Saturday, June 17, 2017

The GWAS hoax....or was it a hoax? Is it a hoax?

A long time ago, in 2000, in Nature Genetics, Joe Terwilliger and I critiqued the idea then being pushed by the powers-that-be, that the genomewide mapping of complex diseases was going to be straightforward, because of the 'theory' (that is, rationale) then being proposed that common variants caused common disease.  At one point, the idea was that only about 50,000 markers would be needed to map any such trait in any global populations.  I and collaborators can claim that in several papers in prominent journals, in a 1992 Cambridge Press book, Genetic Variation and Human Disease, and many times on this blog we have pointed out numerous reasons, based on what we know about evolution, why this was going to be a largely empty promise.  It has been inconvenient for this message to be heard, much less heeded, for reasons we've also discussed in many blog posts.

Before we get into that, it's important to note that unlike me, Joe has moved on to other things, like helping Dennis Rodman's diplomatic efforts in North Korea (here, Joe's shaking hands as he arrives in his most recent trip).  Well, I'm more boring by far, so I guess I'll carry on with my message for today.....

There's now a new paper, coining a new catch-word (omnigenic), to proclaim the major finding that complex traits are genetically complex.  The paper seems solid and clearly worthy of note.  The authors examine the chromosomal distribution of sites that seem to affect a trait, in various ways including chromosomal conformation.  They argue, convincingly, that mapping shows that complex traits are affected by sites strewn across the genome, and they provide a discussion of the pattern and findings.

The authors claim an 'expanded' view of complex traits, and as far as that goes it is justified in detail. What they are adding to the current picture is the idea that mapped traits are affected by 'core' genes but that other regions spread across the genome also contribute. In my view the idea of core genes is largely either obvious (as a toy example, the levels of insulin will relate to the insulin gene) or the concept will be shown to be unclear.  I say this because one can probably always retroactively identify mapped locations and proclaim 'core' elements, but why should any genome region that affects a trait be considered 'non-core'?

In any case, that would be just a semantic point if it were not predictably the phrase that launched a thousand grant applications.  I think neither the basic claim of conceptual novelty, nor the breathless exploitive treatment of it by the news media, are warranted: we've known these basic facts about genomic complexity for a long time, even if the new analysis provides other ways to find or characterize the multiplicity of contributing genome regions.  This assumes that mapping markers are close enough to functionally relevant sites that the latter can be found, and that the unmappable fraction of the heritability isn't leading to over-interpretation of what is 'mapped' (reached significance) or that what isn't won't change the picture.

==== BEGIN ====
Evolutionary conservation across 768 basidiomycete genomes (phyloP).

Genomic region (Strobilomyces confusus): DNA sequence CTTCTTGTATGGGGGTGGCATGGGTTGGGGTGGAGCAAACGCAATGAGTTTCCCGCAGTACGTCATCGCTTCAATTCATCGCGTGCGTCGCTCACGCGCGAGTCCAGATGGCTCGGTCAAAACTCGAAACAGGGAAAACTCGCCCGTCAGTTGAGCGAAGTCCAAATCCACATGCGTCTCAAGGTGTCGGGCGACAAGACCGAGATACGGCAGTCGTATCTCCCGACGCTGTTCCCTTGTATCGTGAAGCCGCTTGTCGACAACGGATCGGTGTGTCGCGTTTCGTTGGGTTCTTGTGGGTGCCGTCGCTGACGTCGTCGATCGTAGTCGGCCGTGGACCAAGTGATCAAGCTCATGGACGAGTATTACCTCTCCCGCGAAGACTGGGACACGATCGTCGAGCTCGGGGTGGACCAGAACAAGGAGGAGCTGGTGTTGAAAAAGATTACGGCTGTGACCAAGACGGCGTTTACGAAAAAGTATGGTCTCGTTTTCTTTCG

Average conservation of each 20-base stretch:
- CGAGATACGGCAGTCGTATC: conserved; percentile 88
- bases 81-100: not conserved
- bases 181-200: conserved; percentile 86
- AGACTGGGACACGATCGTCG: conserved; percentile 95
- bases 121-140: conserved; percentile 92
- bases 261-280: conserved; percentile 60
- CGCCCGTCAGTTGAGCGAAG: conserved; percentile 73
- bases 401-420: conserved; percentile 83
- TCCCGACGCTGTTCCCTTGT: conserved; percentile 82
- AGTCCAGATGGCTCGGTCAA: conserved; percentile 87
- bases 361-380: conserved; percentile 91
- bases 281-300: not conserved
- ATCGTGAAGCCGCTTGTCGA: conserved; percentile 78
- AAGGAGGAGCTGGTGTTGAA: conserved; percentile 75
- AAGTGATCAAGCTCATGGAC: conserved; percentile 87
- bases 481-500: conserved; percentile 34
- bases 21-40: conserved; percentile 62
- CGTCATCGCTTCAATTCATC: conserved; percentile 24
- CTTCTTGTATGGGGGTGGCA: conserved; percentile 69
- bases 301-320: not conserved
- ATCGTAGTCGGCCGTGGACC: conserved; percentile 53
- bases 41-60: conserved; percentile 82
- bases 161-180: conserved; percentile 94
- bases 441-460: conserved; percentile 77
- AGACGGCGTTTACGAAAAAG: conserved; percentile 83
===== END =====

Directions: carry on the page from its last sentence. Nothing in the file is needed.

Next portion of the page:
However, I think the first thing we really need to do is understand the futility of thinking of complex traits as genetic in the 'precision genomic medicine' sense, and the last thing we need is yet another slogan by which hands can remain clasped around billions of dollars for Big Data resting on false promises.  Yet even the new paper itself ends with the ritual ploy, the assertion of the essential need for more information--this time, on gene regulatory networks.  I think it's already safe to assure any reader that these, too, will prove to be as obvious and as elusively ephemeral as genome wide association studies (GWAS) have been.

So was GWAS a hoax on the public?
No!  We've had a theory of complex (quantitative) traits since the early 1900s.  Other authors argued similarly, but RA Fisher's famous 1918 paper is the typical landmark paper.  His theory was, simply put, that infinitely many genome sites contribute to quantitative (what we now call polygenic) traits.  The general model has jibed with the age-old experience of breeders who have used empirical strategies to improve crop, or pets species.  Since association mapping (GWAS) became practicable, they have used mapping-related genotypes to help select animals for breeding; but genomic causation is so complex and changeable that they've recognized even this will have to be regularly updated.

But when genomewide mapping of complex traits was first really done (a prime example being BRCA genes and breast cancer) it seemed that apparently complex traits might, after all, have mappable genetic causes. BRCA1 was found by linkage mapping in multiply affected families (an important point!), in which a strong-effect allele was segregating.  The use of association mapping  was a tool of convenience: it used random samples (like cases vs controls) because one could hardly get sufficient multiply affected families for every trait one wanted to study.  GWAS rested on the assumption that genetic variants were identical by descent from common ancestral mutations, so that a current-day sample captured the latest descendants of an implied deep family: quite a conceptual coup based on the ability to identify association marker alleles across the genome identical by descent from the un-studied shared remote ancestors.

Until it was tried, we really didn't know how tractable such mapping of complex traits might be. Perhaps heritability estimates based on quantitative statistical models was hiding what really could be enumerable, replicable causes, in which case mapping could lead us to functionally relevant genes. It was certainly worth a try!

But it was quickly clear that this was in important ways a fool's errand.  Yes, some good things were to be found here and there, but the hoped-for miracle findings generally weren't there to be found. This, however, was a success not a failure!  It showed us what the genomic causal landscape looked like, in real data rather than just Fisher's theoretical imagination.  It was real science.  It was in the public interest.